Actually, that is the number of households that have exclusively analog over-the-air TV service, Nielsen estimated, which means that if the transition happened today, they would not get a picture. If true, that number is down dramatically from the 22 million, or about 19% of households, that were identified as analog only in a Feb. 17, 2005, Government Accountability Office study.
Another 6 million have at least one analog-only set, Nielsen said.
Somewhat surprisingly, its study also found that older Americans -- 55 and over -- are "better prepared" than younger households, with whites and Asians "more ready" than blacks and Hispanics.
Nielsen spokeswoman Anne Elliot said the figures were meant to suggest that the DTV transition is looming and to "convey to our clients where they stand and how much effort they need to make."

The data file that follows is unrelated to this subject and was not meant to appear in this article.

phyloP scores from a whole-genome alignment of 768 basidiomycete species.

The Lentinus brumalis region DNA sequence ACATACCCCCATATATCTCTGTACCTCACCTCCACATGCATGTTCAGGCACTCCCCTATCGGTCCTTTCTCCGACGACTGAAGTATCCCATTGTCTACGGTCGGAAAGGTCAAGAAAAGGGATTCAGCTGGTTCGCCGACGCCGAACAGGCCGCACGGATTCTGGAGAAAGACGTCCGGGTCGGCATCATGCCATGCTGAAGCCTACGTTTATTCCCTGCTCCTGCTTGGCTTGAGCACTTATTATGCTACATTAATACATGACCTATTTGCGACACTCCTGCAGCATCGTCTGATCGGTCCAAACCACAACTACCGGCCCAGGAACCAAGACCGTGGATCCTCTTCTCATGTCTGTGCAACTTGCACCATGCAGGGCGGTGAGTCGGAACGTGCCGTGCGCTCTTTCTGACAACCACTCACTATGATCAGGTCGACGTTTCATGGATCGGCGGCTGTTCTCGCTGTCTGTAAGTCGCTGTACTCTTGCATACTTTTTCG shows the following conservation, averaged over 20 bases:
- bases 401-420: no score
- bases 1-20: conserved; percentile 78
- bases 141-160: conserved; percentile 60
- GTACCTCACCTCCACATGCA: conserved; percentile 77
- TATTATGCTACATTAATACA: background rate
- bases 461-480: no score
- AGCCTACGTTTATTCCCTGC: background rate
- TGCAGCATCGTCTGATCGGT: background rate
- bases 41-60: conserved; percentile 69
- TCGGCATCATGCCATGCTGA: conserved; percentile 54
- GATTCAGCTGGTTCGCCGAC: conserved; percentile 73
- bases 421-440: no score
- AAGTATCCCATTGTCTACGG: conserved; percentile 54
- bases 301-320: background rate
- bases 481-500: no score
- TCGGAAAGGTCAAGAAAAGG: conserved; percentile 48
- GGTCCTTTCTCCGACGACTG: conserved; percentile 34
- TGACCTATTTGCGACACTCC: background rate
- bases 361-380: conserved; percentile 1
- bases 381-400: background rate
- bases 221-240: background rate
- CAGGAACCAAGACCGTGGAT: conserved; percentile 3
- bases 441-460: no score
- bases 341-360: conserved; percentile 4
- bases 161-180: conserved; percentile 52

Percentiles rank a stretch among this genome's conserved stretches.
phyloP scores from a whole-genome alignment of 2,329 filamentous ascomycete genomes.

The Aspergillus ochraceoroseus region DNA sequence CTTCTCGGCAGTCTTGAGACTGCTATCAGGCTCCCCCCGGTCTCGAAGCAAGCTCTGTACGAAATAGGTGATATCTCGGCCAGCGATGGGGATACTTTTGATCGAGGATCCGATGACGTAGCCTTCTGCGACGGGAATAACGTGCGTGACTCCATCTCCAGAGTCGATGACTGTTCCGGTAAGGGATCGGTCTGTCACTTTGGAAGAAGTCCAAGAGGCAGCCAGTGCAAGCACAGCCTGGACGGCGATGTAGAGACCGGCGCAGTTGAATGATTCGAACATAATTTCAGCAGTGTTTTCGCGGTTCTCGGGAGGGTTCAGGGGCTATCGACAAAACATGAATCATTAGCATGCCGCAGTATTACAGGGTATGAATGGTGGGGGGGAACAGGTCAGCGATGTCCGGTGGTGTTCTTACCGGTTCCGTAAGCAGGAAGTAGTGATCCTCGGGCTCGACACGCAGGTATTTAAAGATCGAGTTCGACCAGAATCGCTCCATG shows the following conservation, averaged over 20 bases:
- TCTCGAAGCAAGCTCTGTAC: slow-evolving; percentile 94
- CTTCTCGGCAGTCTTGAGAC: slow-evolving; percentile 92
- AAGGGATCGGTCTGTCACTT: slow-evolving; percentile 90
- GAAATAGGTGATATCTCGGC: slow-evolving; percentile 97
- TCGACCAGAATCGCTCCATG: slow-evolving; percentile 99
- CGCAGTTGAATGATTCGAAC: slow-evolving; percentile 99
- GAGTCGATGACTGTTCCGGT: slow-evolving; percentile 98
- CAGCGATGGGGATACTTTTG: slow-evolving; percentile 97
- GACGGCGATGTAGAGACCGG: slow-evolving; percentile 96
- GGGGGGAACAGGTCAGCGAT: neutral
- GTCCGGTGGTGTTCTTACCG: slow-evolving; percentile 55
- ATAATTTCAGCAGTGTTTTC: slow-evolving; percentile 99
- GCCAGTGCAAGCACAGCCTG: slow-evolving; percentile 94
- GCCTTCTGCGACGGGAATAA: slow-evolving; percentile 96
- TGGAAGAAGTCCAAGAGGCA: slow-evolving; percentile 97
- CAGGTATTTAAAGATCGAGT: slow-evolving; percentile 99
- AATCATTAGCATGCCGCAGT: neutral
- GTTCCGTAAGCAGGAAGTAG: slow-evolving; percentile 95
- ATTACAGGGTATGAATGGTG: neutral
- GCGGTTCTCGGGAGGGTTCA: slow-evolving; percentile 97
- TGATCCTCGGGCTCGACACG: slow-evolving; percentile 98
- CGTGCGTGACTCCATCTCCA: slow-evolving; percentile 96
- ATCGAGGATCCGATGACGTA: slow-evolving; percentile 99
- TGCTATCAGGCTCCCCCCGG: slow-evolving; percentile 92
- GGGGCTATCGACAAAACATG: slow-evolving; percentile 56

Among the other findings:
• 16.8% of all households have at least one analog television set that would not work after the switch.
• New York is the most ready local television market, with just 3.5% “unready” television sets.
• Portland, Ore., is the least prepared local market, with 22.4% of all households using only analog sets and over-the-air television."
The figures were extrapolated from Nielsen's 35,000 metered samples, and Elliot pointed out that the information was collected by field staffers actually in the homes determining whether viewers were actually getting digital TV, rather than, say, a survey in which the respondent had just seen a TV-station ad talking about its HD lineup and assuming that meant they were getting digital.
Nielsen is releasing the information at a client meeting in Las Vegas Friday in advance of the Feb. 17 date that marks one year out from the digital transition.
In November, Nielsen's estimate was 13.5 million homes, so the number is giong down quarter-to-quarter, Elliot said.